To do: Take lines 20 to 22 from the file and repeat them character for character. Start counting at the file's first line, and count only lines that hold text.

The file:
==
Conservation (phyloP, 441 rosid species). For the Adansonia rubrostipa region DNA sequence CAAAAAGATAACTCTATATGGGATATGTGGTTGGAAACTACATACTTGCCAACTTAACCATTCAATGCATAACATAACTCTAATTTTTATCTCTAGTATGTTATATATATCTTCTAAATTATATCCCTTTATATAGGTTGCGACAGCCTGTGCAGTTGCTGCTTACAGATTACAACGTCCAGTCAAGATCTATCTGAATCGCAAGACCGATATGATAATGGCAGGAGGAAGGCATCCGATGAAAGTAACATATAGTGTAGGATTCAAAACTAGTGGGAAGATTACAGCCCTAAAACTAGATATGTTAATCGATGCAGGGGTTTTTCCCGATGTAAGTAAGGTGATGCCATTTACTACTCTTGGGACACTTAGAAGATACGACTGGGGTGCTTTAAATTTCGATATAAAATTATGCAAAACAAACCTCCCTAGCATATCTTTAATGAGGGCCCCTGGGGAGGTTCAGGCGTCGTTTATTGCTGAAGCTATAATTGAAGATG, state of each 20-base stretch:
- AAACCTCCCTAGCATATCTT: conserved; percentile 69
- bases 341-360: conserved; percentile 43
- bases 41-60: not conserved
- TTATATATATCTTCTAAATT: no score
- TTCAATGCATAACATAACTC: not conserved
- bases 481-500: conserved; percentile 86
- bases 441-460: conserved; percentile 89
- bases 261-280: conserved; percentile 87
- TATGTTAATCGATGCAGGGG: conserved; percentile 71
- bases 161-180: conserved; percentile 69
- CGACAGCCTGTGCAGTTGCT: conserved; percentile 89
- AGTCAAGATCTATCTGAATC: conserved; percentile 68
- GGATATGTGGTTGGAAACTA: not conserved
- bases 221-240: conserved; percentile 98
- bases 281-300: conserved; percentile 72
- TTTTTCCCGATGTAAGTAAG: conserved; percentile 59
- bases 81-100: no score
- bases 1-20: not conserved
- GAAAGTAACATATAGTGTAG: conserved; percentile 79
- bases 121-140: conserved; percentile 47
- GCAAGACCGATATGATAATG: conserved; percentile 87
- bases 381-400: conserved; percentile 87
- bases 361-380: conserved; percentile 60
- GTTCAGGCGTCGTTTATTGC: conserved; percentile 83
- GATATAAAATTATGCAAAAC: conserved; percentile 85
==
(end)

- GAAAGTAACATATAGTGTAG: conserved; percentile 79
- bases 121-140: conserved; percentile 47
- GCAAGACCGATATGATAATG: conserved; percentile 87